This is a rush transcript from "The Journal Editorial Report," February 16, 2008.
STUART VARNEY, GUEST HOST: Coming up next on the "Journal Editorial Report," he is riding high after back-to-back primary wins. Is Barack Obama unstoppable or is the wave about to crest?
Terror on trial. The U.S. gets set to give a 9/11 mastermind his day this court but should the world be able to watch it on TV?
Baseball steroid scandal comes to Capitol Hill. Were this week's hearings all for show or does Congress have a role in policing professional sports?
Our panel weighs in after these headlines.
VARNEY: Welcome to the "Journal Editorial Report." I'm Stuart Varney, in this week for Paul Gigot.
He swept the Potomac primaries in Maryland, Virginia and D.C. He is favored to win Tuesday's races in Wisconsin and Hawaii. The emerging story line this week, the Democratic presidential hopeful Barack Obama is unstoppable. But is he?
Joining the panel this week, "Wall Street Journal" columnist and deputy editor Dan Henninger, deputy taste paste editor Naomi Schaefer Riley, opinionjournal.com columnist John Fund and, in Washington, editorial board member Steve Moore.
Dan, he has the momentum, the primary victory, the delegate count. He's on a role. He has money. Has he peaked?
DAN HENNINGER, COLUMNIST & DEPUTY EDITOR: Every political prediction these days is worth its weight in word. I don't think he has peeked but I think he is finally cresting.
He has dazzled people with his rhetoric and presentation. But after the victory this week at the Potomac primaries he gave a 25 minute speech at the University of Wisconsin in Madison, and if you look past the rhetoric and presentation and focus on the words, what you see is a candidate running on a vision of America that is grim. It is a downer. He says you know parents are competing with their teenager children for jobs at Wal-mart. He describes teachers who have to take second jobs at Dunkin' Donuts. And he is attacking the basic structure of American society. In his world, people are getting shafted at every turn.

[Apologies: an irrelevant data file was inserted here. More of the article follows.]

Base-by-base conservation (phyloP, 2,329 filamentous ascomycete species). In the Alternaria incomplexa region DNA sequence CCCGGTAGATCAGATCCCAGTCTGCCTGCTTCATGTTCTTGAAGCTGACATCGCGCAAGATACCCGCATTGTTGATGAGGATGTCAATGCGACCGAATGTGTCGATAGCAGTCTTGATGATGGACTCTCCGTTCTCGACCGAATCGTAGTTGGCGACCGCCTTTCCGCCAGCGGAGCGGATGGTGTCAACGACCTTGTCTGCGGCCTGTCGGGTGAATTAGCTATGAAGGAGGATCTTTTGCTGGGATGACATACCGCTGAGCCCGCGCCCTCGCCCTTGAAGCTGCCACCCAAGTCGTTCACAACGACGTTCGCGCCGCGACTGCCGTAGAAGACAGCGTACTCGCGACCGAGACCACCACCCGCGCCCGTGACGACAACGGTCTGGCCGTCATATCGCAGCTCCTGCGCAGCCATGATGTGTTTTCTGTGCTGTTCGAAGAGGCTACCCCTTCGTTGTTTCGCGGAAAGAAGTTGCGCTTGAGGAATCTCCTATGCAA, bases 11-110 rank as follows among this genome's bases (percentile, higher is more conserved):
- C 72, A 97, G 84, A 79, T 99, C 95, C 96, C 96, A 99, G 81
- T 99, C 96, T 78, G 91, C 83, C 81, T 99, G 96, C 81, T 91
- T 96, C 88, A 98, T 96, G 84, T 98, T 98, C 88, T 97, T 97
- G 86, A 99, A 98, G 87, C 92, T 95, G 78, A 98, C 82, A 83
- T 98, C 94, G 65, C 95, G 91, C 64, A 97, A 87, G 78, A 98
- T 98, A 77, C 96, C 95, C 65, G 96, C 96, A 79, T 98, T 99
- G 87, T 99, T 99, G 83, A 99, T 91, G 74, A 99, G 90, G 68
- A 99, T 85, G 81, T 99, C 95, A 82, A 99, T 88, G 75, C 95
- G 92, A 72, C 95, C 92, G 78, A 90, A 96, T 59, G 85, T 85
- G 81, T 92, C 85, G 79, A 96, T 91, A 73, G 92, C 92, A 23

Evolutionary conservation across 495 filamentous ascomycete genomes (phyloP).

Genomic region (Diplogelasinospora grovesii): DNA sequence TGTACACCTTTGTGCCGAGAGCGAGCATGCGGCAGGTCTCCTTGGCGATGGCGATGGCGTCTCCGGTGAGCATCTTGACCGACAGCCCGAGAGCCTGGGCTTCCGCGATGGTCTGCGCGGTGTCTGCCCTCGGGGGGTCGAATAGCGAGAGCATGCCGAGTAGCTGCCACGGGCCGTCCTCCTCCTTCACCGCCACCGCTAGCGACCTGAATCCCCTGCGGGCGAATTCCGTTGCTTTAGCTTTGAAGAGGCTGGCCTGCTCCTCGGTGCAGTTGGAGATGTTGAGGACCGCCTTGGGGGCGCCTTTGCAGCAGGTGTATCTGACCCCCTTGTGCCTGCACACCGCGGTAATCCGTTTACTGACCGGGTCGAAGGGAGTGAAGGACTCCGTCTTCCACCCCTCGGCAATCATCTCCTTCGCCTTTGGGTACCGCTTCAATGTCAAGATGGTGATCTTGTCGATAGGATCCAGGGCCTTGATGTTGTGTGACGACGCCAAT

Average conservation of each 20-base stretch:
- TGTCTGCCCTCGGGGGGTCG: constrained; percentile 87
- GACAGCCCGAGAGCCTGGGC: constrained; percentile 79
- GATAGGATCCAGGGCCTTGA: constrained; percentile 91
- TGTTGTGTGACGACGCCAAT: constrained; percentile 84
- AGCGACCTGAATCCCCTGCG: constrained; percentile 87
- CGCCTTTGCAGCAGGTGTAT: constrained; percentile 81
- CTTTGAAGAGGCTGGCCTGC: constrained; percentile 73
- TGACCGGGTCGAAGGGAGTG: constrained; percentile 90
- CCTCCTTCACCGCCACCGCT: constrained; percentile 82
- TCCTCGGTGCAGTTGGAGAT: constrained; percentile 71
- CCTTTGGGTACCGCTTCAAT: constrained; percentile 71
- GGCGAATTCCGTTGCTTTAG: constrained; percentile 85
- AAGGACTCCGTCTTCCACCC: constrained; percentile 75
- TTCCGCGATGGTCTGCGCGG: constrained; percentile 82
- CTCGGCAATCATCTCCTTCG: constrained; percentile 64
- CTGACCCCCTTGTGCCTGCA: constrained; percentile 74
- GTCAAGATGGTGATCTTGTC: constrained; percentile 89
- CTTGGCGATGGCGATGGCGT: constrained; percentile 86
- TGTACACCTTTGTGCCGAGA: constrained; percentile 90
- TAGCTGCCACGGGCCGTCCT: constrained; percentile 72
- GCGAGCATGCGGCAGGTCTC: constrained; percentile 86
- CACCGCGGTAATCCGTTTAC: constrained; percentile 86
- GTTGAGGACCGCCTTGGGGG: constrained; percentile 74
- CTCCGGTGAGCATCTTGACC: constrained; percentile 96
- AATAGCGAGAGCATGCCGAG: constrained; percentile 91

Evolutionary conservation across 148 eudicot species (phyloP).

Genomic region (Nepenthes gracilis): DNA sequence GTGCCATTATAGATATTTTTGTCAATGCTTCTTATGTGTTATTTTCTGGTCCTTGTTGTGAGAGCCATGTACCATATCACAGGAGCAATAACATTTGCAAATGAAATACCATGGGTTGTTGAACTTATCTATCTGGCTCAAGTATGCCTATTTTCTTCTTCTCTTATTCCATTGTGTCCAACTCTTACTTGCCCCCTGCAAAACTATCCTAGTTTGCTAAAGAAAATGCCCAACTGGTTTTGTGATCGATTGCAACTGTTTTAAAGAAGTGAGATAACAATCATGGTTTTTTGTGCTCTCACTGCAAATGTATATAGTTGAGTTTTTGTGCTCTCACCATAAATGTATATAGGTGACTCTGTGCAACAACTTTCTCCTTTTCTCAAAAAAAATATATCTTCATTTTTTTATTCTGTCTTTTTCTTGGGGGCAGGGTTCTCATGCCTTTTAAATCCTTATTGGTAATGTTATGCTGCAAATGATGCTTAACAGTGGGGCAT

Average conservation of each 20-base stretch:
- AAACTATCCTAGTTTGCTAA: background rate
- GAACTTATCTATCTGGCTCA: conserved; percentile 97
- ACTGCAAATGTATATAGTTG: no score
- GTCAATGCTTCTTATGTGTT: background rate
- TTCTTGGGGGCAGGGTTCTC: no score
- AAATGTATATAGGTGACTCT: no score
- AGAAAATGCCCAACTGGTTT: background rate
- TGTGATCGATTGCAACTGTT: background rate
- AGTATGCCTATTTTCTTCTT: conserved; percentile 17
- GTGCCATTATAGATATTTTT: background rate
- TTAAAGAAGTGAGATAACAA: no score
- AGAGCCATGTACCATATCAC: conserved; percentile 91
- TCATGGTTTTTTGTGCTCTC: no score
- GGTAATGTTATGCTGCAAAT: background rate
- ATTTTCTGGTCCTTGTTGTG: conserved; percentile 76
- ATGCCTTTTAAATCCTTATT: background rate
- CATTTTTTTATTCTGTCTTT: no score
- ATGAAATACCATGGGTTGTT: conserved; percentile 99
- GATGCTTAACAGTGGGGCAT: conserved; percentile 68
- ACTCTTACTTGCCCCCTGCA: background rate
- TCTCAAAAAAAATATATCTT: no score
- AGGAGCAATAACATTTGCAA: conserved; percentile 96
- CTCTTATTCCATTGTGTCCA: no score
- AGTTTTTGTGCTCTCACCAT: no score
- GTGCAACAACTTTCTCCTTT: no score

VARNEY: Very well received in Wisconsin though.
HENNINGER: Yes, but this presidential election will be decided by Independents in the middle, about 35 percent of voters, who have to at some point listen to this and they will hear it over and over again and decide if this comports with the reality of their own lives. I think at the margin, Barack Obama's sheen is going to wear thin.
VARNEY: Steve, he revealed more of his economic thinking. He certainly felted left this time around. Do you think that will lose him any support Monday Democrats?
STEVE MOORE, EDITORIAL BOARD MEMBER: I don't know about Democrats but certainly the Independents.
Dan, when you talked about his message being a downer, take a look at his tax-and-spending plans. I mean this is the nanny state you know times three. It is huge new spending increases in infrastructure and education and health care and job training and then massive increases in tax rates to pay for all of this. So tax rates would be as high as they were in the 1970s.
I don't think that's a message the American people want to hear. The way to get out of economically troubled times is by raising taxes through the roof.
VARNEY: John, two delegate count issues, Michigan, Florida and John Edward, whom we have fought heard much from lately, but he has delegates.
JOHN FUND, OPINIONJOURNAL.COM COLUMNIST: Michigan and Florida had primaries but their delegates were disenfranchised by the Democratic National Committee because they broke the rules. Hillary Clinton wants their votes to count. She collected most of the delegates.